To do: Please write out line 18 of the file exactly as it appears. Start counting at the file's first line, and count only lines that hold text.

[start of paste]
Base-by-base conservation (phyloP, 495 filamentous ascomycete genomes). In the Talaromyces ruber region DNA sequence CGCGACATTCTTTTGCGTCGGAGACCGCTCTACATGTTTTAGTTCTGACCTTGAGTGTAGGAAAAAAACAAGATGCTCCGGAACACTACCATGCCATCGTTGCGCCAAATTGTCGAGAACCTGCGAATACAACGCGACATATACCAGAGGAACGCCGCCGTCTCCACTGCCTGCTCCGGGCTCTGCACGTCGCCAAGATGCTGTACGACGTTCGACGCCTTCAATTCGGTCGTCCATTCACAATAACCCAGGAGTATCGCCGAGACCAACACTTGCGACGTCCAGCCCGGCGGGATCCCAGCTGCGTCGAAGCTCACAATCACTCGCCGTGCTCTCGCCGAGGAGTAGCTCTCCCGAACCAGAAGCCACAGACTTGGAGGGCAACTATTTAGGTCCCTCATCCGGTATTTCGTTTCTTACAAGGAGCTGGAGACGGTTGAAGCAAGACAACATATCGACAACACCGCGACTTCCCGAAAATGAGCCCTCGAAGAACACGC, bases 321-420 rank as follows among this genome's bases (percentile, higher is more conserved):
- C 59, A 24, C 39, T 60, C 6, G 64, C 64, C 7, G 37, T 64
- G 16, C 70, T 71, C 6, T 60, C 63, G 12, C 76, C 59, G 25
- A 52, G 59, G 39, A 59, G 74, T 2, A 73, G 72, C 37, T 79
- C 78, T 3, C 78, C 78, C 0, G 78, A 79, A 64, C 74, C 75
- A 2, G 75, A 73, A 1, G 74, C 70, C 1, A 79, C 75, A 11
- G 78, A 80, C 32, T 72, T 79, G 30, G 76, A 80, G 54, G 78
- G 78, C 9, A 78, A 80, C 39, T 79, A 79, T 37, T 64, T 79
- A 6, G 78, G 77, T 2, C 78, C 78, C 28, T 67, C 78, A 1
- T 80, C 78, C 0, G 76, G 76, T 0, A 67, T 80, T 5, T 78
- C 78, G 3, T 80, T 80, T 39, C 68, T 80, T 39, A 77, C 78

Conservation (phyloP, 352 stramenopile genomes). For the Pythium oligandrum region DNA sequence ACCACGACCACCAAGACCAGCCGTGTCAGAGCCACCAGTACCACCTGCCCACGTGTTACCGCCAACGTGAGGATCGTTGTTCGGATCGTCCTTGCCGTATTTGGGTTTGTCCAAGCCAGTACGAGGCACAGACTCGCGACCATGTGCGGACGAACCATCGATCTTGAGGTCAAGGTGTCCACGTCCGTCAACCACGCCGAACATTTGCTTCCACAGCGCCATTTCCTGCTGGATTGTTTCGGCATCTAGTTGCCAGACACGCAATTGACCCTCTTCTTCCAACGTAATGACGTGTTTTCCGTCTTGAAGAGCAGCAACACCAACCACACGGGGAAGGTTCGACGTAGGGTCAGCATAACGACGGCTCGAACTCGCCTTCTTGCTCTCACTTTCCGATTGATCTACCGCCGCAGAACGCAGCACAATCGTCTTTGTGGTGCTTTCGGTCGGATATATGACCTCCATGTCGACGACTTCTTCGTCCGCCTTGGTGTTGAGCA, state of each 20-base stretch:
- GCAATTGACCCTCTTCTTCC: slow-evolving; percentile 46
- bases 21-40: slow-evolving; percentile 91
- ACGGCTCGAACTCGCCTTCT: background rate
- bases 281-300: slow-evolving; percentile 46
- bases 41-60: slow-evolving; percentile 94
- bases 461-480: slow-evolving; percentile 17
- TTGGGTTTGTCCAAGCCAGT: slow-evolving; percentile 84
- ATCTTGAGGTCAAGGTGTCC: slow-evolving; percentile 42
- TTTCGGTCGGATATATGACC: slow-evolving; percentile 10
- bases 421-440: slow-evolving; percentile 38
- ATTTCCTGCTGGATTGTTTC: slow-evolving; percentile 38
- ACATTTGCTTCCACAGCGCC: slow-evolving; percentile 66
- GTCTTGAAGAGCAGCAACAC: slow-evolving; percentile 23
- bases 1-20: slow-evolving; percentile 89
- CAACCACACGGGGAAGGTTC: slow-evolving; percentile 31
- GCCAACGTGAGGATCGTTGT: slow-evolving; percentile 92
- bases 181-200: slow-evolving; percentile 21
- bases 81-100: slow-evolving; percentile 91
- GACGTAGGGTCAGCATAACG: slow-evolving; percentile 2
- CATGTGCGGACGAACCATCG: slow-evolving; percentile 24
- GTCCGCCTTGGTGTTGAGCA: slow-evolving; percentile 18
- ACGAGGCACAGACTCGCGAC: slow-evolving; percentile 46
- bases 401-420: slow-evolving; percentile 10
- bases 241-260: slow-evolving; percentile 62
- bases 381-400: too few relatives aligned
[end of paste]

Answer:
- bases 461-480: slow-evolving; percentile 17